Tieguanyin Tea

This tea is found in an area of China called Anxi. It is an oolong tea, but the leaves are not heavily oxidated. They are browned but still show some green. The tea is said to carry the scent of orchids. Enthusiasts believe it cleanses the blood and fights cancer.

In traditional production, only leaves and no buds are picked. The pickers use medium to large mature leaves. These leaves are then wilted in the sun, then moved indoors to continue the wilting process. After this, they are shamed 3-5 times. This part of the process requires training and skill.

This luxury tea is produced using an ancient traditional methods called ‘Baorou’, which is when withered, dry, oxidized leaves are wrapped in a cloth and rolled to create kitted pellets.

The name means “Iron Goddess of Mercy”. The tea is known for its thick, creamy texture and its strong, sweet flavor. Interestingly, this tea lasts for a long time, as it can be brewed multiple times. In fact, it is said to improve with multiple brews.

This tea is fairly easy to come by, but in its rarest and most luxurious form, it can be hugely expensive. In one record-breaking incident, a special variety of this tea sold from $3000 for a kilogram.

Yellow Gold Buds

Photographer: Phillip Glickman | Source: Unsplash

This is a tea packaged and named by a company in Singapore called TWG. The tea leaves are grown on one side of one particular hill in Sichaun and are harvested only one night each year with a pair of golden scissors. They are then dried in a way that makes the leaves turn yellow, and each leaf is coated in 24 karat gold when it is ready to be brewed.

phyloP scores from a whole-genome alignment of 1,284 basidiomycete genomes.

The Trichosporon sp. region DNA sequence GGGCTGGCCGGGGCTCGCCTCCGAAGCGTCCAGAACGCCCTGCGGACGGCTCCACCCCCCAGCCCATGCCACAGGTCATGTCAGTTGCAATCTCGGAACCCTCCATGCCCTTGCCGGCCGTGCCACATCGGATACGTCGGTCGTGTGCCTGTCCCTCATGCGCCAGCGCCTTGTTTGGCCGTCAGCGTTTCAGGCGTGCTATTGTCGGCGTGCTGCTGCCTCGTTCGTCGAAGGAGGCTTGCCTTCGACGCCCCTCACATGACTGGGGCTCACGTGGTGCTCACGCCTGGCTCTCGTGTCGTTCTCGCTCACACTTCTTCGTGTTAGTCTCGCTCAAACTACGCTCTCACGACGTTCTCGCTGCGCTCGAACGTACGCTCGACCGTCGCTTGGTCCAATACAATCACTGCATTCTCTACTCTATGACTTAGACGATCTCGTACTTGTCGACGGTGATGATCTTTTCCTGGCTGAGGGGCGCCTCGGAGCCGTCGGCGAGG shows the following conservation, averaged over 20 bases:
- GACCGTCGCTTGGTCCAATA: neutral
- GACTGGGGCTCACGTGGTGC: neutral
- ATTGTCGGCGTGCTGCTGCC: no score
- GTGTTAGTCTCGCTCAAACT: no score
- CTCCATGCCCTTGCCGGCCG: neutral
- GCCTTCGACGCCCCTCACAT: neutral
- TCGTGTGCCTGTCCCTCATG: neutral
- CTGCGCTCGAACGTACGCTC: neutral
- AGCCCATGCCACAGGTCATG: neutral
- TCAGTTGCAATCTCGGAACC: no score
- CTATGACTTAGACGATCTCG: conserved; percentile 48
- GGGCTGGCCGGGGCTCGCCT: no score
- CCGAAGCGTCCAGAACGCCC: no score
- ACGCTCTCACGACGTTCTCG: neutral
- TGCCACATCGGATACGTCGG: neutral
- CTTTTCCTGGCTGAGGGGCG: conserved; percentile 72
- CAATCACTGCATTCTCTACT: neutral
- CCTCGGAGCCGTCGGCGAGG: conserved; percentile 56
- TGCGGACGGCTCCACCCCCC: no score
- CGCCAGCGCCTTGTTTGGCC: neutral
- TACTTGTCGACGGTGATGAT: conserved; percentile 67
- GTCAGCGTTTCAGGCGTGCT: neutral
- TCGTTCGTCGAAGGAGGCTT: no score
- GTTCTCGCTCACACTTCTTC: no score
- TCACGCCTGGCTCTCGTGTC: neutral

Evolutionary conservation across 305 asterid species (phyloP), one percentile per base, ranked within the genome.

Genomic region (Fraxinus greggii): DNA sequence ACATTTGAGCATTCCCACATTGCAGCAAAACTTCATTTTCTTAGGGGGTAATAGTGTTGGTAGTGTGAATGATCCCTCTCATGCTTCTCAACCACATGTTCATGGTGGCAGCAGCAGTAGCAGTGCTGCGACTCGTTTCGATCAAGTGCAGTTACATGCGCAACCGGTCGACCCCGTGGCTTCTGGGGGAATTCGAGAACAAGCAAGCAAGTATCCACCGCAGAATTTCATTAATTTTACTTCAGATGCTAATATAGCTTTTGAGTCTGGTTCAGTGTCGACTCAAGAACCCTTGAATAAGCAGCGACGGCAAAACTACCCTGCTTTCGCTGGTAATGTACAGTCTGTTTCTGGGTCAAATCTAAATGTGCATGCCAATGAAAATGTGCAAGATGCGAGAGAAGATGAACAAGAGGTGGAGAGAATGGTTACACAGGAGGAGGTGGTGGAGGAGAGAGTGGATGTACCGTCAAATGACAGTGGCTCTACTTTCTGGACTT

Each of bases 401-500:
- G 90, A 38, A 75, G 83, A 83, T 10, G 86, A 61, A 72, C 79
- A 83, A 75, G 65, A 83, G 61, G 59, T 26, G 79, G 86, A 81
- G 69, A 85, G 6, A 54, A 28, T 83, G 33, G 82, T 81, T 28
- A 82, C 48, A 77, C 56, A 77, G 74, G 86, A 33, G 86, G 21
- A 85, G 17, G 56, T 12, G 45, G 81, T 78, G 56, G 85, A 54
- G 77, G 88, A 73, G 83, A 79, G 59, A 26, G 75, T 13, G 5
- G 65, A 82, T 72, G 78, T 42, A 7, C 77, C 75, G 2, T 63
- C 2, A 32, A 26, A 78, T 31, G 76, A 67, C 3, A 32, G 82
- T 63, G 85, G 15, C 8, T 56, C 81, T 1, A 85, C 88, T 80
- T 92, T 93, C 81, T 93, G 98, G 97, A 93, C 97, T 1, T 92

While the gold coating may sound extravagant, apparently, it can also provide some nutritional benefits.

Legend has it that this tea was once the tea of the Emperors of China. This tea is said to be the rarest and most expensive tea in the world. Today, the tea costs $150 for 50g.

Poo Poo Pu-erh

Pu-erh is a popular type of fermented tea grown in China, and some varieties are very rare. That's the case with poo poo pu-erh, also known as grain moth tea. What makes this tea special is that it is made from the excrement of the grain moth after it has eaten the tea leaves.

Apparently, this tea is made up of tiny leaves and produces a dark, coffee-colored liquid With a smooth texture.

You’ll probably only find this tea available in small, old tea shops in China.

Tienchi Flower Tea

Tienchi flower tea is harvested from a type of ginseng plant in Hong Kong and is said to be useful in treating several health conditions, particularly rashes and other problems with the skin. People also say they drink this tea to help calm their nerves and fight insomnia.